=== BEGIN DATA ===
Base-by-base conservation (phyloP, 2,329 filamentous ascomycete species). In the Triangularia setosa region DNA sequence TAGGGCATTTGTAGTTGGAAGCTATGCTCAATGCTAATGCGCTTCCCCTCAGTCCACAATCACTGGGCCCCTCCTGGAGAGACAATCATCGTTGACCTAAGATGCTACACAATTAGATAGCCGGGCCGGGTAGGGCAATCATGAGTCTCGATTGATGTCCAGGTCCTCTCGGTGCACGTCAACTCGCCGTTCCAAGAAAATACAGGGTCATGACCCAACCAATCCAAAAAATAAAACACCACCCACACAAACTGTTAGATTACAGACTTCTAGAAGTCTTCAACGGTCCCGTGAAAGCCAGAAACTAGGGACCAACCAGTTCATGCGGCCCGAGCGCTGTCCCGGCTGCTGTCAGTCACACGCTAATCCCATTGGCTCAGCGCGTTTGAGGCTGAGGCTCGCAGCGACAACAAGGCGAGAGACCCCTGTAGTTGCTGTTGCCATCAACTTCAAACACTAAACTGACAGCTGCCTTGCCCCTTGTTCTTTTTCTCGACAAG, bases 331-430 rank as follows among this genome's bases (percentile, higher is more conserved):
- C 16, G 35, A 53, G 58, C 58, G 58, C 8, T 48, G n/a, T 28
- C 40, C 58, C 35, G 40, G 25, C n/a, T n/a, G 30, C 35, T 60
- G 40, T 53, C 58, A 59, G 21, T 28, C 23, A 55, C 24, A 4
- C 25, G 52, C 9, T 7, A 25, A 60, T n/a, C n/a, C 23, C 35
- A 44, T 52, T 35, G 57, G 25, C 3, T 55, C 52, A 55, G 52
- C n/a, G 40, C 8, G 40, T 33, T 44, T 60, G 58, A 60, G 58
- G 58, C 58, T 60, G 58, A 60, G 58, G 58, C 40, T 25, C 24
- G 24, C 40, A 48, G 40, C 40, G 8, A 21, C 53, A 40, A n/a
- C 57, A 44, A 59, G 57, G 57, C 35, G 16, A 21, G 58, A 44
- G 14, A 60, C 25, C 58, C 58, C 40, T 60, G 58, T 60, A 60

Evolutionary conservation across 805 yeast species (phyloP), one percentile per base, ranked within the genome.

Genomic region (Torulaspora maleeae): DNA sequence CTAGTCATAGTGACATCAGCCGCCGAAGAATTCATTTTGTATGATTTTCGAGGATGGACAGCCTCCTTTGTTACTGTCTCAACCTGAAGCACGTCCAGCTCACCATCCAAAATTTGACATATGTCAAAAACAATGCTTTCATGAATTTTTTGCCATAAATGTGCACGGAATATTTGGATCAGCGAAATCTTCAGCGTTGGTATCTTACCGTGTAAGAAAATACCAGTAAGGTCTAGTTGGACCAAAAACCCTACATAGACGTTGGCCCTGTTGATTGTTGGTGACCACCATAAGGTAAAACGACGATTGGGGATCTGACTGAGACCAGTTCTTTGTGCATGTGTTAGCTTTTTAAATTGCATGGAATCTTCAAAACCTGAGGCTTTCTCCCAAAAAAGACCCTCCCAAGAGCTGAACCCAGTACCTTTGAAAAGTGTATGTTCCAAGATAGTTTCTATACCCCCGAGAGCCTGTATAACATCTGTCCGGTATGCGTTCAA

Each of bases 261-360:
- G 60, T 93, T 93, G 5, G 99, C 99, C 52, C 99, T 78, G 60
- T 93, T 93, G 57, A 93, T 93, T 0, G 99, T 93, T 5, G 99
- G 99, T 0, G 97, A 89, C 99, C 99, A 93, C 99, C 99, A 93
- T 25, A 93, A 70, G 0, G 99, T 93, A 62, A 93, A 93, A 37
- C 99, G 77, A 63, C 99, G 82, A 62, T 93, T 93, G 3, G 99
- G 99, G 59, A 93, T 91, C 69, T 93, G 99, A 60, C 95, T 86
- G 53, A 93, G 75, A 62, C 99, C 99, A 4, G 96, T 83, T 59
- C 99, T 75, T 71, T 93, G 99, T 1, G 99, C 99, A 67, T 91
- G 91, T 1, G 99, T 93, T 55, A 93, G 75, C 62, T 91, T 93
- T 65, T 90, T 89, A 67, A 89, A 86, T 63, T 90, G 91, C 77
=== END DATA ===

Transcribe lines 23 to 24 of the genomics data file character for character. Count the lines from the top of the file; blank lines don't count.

- G 91, T 1, G 99, T 93, T 55, A 93, G 75, C 62, T 91, T 93
- T 65, T 90, T 89, A 67, A 89, A 86, T 63, T 90, G 91, C 77